Slack Enhances Android, iOS Mobile Experience
The workplace collaboration mobile apps are available for Android and iOS today
Slack has announced it’s delivering an ‘improved user experience on its iOS and Android mobile apps. The update rolls out to users starting today, and offer an improved navigation experience, quick access to set user availability, and status while on the go.
Slack’s all-new mobile experience features another handy functionality, an accessible ‘compose’ button, along with shortcuts to apps and workflows you access the most. In a statement, a spokesperson said using Slack on mobile devices is ‘Essential for collaborating with teams while you’re away from your desk, especially as people adjust to working remotely and develop new habits for collaborating.’
A spokesperson further shared, the novel Coronavirus caused developers at Slack to rethink its mobile apps. The goal this time around – to make them ‘Easier to navigate and optimized for using Slack on the go.’ She added:
“We wanted to make it simpler for people to ‘catch up, respond to DMs and mentions, send messages, as well as work on-the-go with Slack’s new shortcuts feature'”
I want to highlight the latter feature, ‘shortcuts,’ because it is a significant upgrade from Slack’s previous mobile experience. During the development phase, this time, Slack said it did not want to replicate its desktop app, “We wanted to create a new experience for Android and iOS users, I was told.
“One thing became clear – entry points are the most important screens need to be at the top of our app’s navigation”
Previous versions of Slack’s navigation feature were confusing, a long-standing criticism of the platform (otherwise known as Slack’s lack of user-friendliness). Quick gestures now navigate you away from any tab. A simple swipe right opens a list of your ‘workspaces.’ Swiping left takes you back to your last conversation. When you’re in a conversation, you can swipe right to access your last tab. Users can access all this via any visible onscreen buttons, too.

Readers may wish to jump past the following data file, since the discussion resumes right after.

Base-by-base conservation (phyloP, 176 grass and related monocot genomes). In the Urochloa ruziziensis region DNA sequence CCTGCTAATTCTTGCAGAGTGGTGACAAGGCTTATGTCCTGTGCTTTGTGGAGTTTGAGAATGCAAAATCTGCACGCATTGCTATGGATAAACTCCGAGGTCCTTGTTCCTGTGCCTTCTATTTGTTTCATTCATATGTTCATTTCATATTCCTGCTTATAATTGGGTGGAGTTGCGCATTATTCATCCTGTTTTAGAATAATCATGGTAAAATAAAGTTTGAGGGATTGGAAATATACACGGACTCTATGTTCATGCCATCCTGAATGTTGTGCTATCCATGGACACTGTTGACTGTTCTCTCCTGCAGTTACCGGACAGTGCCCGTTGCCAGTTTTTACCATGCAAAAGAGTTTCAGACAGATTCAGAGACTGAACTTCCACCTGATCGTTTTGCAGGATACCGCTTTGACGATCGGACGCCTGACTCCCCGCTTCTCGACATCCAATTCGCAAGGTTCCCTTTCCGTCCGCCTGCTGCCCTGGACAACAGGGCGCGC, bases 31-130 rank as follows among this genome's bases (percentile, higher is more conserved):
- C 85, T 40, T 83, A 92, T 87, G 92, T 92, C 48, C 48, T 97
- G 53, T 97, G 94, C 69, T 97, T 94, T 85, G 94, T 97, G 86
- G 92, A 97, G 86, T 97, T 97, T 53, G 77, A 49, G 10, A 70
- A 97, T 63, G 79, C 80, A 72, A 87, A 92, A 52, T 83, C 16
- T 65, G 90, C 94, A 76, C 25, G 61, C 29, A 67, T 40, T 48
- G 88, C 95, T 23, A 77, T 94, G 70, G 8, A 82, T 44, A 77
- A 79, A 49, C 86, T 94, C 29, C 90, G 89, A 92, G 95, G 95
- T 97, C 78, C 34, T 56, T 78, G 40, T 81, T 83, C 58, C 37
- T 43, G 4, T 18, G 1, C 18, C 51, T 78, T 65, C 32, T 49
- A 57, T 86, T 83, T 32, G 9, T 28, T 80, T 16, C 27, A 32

Slack also moved the ‘Call Button’ into the DM and group DMs interface so you can hop on a call with colleagues on-the-go. The company’s recent overhauls come as collaboration and unified communications providers experience record-breaking adoption in industries that now thrive thanks to apps like Microsoft Teams, Zoom, and Slack.
Slack and Microsoft have long been rivals, but Slack CEO, Stewart Butterfield, argues the two are not in any real competition. Microsoft does not consider user interactions within its mobile app. Slack, on the other hand, does. The company places a heavy emphasis on mobile usage, and has reported, 76 percent of those with the workplace collaboration app use it on their mobile devices. In November, Slack reported five billion actions performed in an average workweek, with more than one billion of said actions occurring on mobile devices.
Microsoft Teams now has 75 million daily active users, just weeks after announcing it had reached 44 million daily active users. It has 258 million paid users on its Office 365 platform, and with a subscription, users gain access to Microsoft Teams. All this could mean 30 percent (or less) of Microsoft Office 365 enterprise customers use Teams each day, making the number less than what Microsoft reports.
Slack last reported its daily active user count last year, and at the time, it was 13 million. Back in March, Slack debuted a simpler, more organized platform for desktop users, in addition to adding a new set of visual development tools in early March. Slack’s redesign was aimed at developers, those with limited-technical experience, and those with no development experience. The new Slack now offers a lot more for desktop and mobile users, like the ability to customize sidebars as well as changes that shorten processes like on-boarding.